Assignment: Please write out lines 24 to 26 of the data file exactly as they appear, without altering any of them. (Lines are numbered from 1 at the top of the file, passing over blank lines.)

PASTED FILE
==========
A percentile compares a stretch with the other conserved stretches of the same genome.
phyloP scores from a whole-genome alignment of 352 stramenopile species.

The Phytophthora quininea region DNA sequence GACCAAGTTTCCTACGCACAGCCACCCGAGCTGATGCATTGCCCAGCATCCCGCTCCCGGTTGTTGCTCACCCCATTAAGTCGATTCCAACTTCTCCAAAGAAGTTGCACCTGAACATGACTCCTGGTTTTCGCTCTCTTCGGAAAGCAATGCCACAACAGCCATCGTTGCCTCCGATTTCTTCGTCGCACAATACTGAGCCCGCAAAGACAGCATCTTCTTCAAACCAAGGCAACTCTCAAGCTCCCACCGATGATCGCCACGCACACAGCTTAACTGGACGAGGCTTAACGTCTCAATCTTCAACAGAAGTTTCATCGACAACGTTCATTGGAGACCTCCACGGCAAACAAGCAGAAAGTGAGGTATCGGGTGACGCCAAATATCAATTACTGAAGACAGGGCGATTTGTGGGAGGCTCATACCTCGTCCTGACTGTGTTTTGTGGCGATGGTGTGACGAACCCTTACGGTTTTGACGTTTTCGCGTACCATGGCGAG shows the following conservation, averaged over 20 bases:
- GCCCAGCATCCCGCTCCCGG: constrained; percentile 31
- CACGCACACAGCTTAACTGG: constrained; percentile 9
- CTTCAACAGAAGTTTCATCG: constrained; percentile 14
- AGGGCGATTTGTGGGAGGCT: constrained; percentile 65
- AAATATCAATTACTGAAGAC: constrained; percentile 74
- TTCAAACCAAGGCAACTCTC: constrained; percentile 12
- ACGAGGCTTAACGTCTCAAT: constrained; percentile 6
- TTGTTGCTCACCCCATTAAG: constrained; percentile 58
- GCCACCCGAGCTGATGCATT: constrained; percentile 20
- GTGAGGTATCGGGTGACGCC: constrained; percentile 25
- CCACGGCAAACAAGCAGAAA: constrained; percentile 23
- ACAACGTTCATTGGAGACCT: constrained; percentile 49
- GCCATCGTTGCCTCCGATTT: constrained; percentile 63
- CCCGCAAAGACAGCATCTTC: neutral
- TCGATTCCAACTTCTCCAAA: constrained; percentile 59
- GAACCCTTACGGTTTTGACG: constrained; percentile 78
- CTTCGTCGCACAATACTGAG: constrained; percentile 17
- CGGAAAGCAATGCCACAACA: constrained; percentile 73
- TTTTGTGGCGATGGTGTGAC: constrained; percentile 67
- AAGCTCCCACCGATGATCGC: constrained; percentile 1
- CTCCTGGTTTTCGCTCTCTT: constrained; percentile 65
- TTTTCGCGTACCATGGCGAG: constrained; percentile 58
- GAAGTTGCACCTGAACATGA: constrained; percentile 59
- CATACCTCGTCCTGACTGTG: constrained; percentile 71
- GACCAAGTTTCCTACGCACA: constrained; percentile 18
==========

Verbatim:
- CTCCTGGTTTTCGCTCTCTT: constrained; percentile 65
- TTTTCGCGTACCATGGCGAG: constrained; percentile 58
- GAAGTTGCACCTGAACATGA: constrained; percentile 59